_by Kirk Deeter
The other day, I was asked if I was a member of the Federation of Fly Fishers . To be honest with you, I’m not. I should join. The FFF does a lot of really great things by way of teaching people how to cast and tie flies. They have a standardized format for teaching people how to teach casting and, by and large, that’s a good thing. The conservation work FFF does is very admirable and I give FFF credit for publishing a code of angling ethics in five languages.
Yet, I hear FFF people wonder aloud why the organization can’t crack into the younger angling demographic. For one, I think a rigid, standardized, “certified” casting/teaching approach doesn’t appeal to a young angler who wants to free-form it and innovate on the water. Standards for instruction aren’t bad, but the perception that there’s a rule book for casting doesn’t appeal to some people.
For me, the rub with FFF comes down to one word: “Conclave”. FFF’s big annual event (this year, August 31-September 3 in West Yellowstone, Montana) is its “conclave.” What’s in a name?
Well, according to the Merriam-Webster dictionary, a conclave is:
1: a private meeting or secret assembly; especially: a meeting of Roman Catholic cardinals secluded continuously while choosing a pope. 2: a gathering of a group or association.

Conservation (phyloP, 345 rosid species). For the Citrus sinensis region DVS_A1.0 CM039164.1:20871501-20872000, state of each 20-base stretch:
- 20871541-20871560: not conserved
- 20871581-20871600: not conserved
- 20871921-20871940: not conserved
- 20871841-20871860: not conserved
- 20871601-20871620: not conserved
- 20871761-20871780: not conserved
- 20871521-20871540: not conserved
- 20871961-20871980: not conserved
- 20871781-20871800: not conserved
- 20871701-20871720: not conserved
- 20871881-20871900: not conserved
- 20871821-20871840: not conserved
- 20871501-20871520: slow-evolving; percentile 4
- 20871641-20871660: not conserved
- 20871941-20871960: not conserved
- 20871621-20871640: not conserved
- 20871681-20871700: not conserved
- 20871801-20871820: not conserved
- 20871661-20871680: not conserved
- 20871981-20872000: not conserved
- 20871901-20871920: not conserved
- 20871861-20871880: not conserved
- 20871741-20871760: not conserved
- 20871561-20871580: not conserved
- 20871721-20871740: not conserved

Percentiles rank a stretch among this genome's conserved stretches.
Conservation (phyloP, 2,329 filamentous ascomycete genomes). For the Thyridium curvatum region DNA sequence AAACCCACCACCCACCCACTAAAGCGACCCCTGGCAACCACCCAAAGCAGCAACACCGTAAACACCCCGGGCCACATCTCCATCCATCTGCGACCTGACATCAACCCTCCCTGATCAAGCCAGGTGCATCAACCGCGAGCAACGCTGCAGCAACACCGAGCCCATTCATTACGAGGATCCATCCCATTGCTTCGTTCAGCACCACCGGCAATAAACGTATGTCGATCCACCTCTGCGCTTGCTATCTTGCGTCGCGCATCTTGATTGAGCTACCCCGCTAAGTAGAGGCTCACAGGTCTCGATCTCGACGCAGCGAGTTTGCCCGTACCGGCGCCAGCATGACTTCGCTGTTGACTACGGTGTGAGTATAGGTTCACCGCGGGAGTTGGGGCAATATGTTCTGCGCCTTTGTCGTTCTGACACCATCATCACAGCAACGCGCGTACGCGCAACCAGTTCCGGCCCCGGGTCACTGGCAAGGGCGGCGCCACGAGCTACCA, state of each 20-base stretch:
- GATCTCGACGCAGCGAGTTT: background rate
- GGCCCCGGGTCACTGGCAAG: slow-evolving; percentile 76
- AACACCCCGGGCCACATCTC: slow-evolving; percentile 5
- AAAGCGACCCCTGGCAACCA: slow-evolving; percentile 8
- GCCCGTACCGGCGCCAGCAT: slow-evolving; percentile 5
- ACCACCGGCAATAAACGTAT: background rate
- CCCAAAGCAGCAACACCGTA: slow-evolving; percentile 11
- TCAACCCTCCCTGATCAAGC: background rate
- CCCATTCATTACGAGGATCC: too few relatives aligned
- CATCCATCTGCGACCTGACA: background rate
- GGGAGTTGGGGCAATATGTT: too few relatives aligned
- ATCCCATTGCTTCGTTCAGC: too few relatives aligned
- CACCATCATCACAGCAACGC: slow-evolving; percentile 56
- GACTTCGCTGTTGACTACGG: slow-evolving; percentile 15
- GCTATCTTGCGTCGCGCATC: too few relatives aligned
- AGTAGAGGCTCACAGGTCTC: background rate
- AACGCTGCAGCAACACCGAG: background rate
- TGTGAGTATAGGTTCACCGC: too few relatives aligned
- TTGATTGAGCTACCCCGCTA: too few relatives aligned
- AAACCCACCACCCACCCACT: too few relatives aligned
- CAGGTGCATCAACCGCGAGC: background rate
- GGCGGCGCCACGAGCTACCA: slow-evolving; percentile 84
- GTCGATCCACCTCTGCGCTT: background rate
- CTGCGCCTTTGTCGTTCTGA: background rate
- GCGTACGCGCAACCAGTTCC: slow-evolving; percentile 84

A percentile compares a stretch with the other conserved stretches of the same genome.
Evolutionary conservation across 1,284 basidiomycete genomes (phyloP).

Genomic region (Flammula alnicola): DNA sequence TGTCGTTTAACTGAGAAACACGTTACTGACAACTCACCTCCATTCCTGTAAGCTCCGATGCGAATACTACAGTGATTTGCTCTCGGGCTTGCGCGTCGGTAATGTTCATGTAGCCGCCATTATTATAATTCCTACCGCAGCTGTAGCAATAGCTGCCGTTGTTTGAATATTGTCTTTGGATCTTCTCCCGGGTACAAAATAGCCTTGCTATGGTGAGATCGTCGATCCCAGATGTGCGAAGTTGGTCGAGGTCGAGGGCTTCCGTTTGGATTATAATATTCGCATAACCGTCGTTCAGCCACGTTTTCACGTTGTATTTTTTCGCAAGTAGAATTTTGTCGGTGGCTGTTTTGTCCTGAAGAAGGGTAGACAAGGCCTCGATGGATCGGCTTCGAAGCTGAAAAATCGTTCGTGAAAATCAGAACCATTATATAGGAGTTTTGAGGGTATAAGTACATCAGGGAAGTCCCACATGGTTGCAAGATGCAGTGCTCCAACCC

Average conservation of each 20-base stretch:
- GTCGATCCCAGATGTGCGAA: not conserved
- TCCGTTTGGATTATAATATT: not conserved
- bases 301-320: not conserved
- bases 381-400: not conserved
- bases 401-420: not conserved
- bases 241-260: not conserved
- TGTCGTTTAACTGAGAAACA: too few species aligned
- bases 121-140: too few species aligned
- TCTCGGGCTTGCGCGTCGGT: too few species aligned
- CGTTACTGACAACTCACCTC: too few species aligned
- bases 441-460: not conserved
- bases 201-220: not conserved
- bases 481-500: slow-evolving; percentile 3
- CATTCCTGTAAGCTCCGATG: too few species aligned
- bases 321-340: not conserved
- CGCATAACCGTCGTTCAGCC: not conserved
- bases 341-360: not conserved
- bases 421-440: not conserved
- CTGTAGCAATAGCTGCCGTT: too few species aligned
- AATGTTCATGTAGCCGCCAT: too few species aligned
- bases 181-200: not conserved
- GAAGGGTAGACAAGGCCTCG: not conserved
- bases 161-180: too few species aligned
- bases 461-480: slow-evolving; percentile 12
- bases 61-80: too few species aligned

Now, I know that FFF is going off the secondary definition. And when you go to their website, FFF is obviously trying to be inclusive, offering “fly fishing information for everyone.” The happy rainbow colors on the “conclave” web page seem inviting enough.
But the word “conclave” smacks so much of the stodgy, self-important, exclusive boys club stigma that has plagued fly fishing for years, I think the name alone does great damage to FFF. At a time when the future of this sport depends on cracking through stereotypes, and when young anglers want information more than anything else, any name associated with a “private” or “secret” definition is going to keep FFF hamstrung.
Change the conclave name, and FFF can go a long way to changing perception about its organization and the sport as a whole. Just one humble opinion.